I like to think about the future. So, in the past, I’ve written about scenario planning, prediction markets, resilience, and expert predictors. What have I learned in all this? Mainly, that experts regularly get it wrong. Also, that experts move in herds — one expert influences another and they begin to mutually reinforce each other. In the worst cases, we get manias, whether it’s tulip mania in 17th century Holland or mortgage mania in 21st century America. Paying ten times your annual income for a tulip bulb in 1637 is really not that different from Bank of America paying $4 billion for Countrywide.
I’ve also learned that you can (sometimes) make a lot of money by betting against the experts. The clearest description of “shorting” the experts is probably The Big Short by Michael Lewis.
I’m also forming the opinion that the reason we call people “experts” is because they study problems closely. They’re analysts; they study the details. Like college professors, they know a lot about a little. That may make them interesting dinner partners (or not) but does it make them better predictors of the future?
I’m thinking that the experts’ “close read” makes them worse predictors of the future, not better. Why? Because they go inside the frame of the problems. They pursue the internal logic of the story. Studying the internal logic of a situation can be useful but, as I pointed out in a recent article, it can also lead you astray. In addition to the internal logic, you need to step outside the frame and study the structure of the problem. If you stay inside the frame, you may well understand the internal dynamics of the issue. But, in many cases, the external dynamics are more important.
The case that I’ve been following is the cost of healthcare in the United States. The experts all seem to be pointing in the same direction: healthcare costs will continue to skyrocket and ultimately bankrupt the country. The experts are pointing in one direction so, as in the past, I think it’s useful to look in the other direction and predict that healthcare costs won’t climb as rapidly as in the past or may even go down.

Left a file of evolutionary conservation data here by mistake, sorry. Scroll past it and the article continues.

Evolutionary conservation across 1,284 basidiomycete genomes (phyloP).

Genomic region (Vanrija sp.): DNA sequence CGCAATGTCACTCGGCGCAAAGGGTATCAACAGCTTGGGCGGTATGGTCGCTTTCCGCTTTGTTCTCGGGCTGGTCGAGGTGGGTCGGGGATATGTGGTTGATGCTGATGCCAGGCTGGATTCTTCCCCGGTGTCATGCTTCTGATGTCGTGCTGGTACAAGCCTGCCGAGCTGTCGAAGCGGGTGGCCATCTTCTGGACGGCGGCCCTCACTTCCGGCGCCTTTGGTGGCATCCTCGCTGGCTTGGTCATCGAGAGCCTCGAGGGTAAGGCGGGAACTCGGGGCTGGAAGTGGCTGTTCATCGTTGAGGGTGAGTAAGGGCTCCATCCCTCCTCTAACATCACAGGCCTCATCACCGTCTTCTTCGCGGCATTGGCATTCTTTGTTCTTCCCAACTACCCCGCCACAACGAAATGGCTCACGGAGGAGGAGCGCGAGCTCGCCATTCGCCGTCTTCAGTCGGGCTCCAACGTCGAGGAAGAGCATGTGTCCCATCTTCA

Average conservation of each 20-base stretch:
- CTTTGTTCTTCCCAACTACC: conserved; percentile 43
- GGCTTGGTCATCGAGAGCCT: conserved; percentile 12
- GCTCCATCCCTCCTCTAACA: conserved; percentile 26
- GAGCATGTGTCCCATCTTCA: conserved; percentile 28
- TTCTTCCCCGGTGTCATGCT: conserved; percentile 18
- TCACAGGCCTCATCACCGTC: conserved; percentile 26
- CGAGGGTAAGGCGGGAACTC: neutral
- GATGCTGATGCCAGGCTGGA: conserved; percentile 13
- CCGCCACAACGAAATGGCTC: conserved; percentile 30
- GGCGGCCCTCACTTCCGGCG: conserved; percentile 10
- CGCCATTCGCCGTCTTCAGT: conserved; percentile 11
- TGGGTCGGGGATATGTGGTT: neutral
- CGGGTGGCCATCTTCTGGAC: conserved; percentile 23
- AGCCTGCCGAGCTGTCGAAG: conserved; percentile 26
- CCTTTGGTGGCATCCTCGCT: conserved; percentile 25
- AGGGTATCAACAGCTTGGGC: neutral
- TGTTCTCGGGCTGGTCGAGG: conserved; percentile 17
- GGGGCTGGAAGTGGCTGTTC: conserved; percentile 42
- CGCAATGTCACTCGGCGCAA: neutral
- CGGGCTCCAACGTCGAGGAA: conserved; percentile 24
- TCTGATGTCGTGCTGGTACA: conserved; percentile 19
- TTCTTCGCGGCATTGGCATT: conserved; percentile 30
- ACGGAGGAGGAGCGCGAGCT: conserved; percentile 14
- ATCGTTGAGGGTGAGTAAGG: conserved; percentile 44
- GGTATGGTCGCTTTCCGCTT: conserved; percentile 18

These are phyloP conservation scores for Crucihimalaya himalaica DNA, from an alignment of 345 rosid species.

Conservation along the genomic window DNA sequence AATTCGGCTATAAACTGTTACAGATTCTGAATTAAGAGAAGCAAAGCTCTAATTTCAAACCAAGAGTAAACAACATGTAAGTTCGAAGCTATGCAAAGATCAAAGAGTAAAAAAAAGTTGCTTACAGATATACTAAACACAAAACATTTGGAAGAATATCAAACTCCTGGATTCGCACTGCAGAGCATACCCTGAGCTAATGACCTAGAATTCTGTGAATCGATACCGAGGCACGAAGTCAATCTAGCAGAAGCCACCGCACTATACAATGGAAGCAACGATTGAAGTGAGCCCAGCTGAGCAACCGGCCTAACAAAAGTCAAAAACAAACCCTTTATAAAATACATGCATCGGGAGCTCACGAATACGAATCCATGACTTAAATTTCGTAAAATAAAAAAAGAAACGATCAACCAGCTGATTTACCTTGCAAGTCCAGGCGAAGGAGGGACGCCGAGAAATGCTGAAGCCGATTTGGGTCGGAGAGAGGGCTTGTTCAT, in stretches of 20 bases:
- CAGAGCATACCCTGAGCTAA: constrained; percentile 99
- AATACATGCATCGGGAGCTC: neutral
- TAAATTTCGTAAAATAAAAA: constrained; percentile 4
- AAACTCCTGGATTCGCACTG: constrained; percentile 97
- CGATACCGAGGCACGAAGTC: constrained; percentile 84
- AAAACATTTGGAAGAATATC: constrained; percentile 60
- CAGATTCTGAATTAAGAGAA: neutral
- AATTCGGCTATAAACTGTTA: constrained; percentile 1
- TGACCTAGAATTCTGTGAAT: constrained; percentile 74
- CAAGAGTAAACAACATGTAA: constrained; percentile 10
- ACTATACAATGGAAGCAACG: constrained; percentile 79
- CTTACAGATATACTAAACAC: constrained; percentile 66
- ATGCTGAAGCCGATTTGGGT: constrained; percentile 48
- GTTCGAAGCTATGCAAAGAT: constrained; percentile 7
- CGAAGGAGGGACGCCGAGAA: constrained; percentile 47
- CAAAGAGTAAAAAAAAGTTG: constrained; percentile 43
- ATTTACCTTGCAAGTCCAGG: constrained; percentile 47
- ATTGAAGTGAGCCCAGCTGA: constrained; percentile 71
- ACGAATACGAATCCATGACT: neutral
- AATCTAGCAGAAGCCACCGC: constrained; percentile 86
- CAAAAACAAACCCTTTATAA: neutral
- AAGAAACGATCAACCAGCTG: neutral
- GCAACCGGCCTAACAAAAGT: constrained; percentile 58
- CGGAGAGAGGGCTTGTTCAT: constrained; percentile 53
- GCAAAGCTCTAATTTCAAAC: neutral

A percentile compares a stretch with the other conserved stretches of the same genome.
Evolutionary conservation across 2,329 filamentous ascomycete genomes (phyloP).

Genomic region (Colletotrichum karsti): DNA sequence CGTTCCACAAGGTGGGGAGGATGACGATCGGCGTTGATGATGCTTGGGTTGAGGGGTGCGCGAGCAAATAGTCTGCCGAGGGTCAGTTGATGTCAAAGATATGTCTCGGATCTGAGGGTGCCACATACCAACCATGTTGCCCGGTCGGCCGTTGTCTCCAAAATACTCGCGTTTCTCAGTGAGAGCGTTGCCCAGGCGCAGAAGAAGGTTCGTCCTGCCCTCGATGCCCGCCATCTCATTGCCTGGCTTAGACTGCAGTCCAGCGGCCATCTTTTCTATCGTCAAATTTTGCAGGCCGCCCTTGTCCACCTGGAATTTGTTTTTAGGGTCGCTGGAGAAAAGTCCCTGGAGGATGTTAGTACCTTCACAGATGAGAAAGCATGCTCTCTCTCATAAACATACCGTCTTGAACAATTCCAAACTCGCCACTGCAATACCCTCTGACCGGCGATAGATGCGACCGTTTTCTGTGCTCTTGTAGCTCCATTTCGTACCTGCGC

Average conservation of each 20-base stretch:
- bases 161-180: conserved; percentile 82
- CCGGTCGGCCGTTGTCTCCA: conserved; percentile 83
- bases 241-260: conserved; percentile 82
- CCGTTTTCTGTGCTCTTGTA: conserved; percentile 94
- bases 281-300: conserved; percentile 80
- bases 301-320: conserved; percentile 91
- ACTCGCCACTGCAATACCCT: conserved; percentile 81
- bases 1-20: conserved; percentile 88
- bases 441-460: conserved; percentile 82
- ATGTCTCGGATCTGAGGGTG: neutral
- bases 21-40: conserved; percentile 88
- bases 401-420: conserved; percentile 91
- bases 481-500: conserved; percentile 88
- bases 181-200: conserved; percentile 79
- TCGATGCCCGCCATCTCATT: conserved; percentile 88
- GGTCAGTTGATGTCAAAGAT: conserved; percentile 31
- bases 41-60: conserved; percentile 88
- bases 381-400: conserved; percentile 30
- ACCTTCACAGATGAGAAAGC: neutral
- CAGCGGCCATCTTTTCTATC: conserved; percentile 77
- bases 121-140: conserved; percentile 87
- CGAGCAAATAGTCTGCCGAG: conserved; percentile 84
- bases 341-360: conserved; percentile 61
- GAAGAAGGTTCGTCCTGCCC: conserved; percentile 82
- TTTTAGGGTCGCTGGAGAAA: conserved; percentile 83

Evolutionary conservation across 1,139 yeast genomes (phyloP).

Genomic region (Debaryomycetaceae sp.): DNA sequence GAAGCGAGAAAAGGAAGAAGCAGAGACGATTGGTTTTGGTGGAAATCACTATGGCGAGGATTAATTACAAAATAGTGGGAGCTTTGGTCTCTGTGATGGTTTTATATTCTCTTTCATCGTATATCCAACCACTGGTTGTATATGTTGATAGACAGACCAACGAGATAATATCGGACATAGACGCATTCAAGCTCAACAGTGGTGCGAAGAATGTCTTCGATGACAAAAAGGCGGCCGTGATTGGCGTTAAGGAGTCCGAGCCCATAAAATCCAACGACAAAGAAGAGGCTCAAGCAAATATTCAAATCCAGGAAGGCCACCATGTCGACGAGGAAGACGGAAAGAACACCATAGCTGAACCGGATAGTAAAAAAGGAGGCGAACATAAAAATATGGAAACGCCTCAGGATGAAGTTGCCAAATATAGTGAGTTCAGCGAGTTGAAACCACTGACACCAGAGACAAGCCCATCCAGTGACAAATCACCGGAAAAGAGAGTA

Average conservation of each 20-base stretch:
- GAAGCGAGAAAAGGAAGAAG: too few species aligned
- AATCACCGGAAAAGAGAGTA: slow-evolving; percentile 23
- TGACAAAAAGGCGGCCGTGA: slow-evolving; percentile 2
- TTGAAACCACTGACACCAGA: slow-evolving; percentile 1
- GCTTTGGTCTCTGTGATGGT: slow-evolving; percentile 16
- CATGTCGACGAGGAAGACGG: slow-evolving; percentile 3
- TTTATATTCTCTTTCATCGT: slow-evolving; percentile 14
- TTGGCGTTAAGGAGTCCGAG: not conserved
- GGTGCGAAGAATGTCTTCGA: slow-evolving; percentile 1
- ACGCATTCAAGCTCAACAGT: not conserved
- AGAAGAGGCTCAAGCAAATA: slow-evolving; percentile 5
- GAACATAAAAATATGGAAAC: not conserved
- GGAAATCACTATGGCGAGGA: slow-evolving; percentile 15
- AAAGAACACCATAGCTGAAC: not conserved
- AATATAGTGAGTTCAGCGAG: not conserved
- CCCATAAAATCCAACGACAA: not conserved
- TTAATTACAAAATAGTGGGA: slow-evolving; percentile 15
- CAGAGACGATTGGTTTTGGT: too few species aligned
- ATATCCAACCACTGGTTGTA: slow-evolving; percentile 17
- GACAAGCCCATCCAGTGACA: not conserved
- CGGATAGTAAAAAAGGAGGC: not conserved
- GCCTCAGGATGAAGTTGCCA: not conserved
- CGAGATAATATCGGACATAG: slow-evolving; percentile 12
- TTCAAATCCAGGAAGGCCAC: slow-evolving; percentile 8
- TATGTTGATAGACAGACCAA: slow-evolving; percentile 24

Here are two interesting pieces of evidence that suggest that the experts may be wrong. The first is a report from the Altarum Institute which notes that 2012 represented the “…fourth consecutive year of record-low growth [in healthcare spending] compared to all previous years in the 50-plus years of official health spending data.” Granted, there’s a debate as to whether the slowing growth is caused by the recession or by structural changes but the experts (yikes!) suggest that at least some of the shift is structural.
The second piece of evidence is a report by Matthew Yglesias in Slate that documents the dramatic decline in spending for healthcare construction. Spending to construct new hospitals dropped precipitously in 2008 and has stayed low, even during the recovery. As Yglesias points out, construction spending is “the closest thing we have to a real-time forecast of what the future is going to look like.”
So, are the experts wrong? As Chou En Lai liked to say, it’s too soon to tell. But let’s keep an eye on them. Otherwise, we could be framed.
Interesting things I’ve spotted this week.
Boston Consulting Group highlights the most innovative companies of 2012. What makes them more innovative than your company?
What makes beautiful things beautiful? What’s the perfect ratio of fractals to non-fractals and how did Jackson Pollock know it? Maybe the secret of beauty is buried in our genes.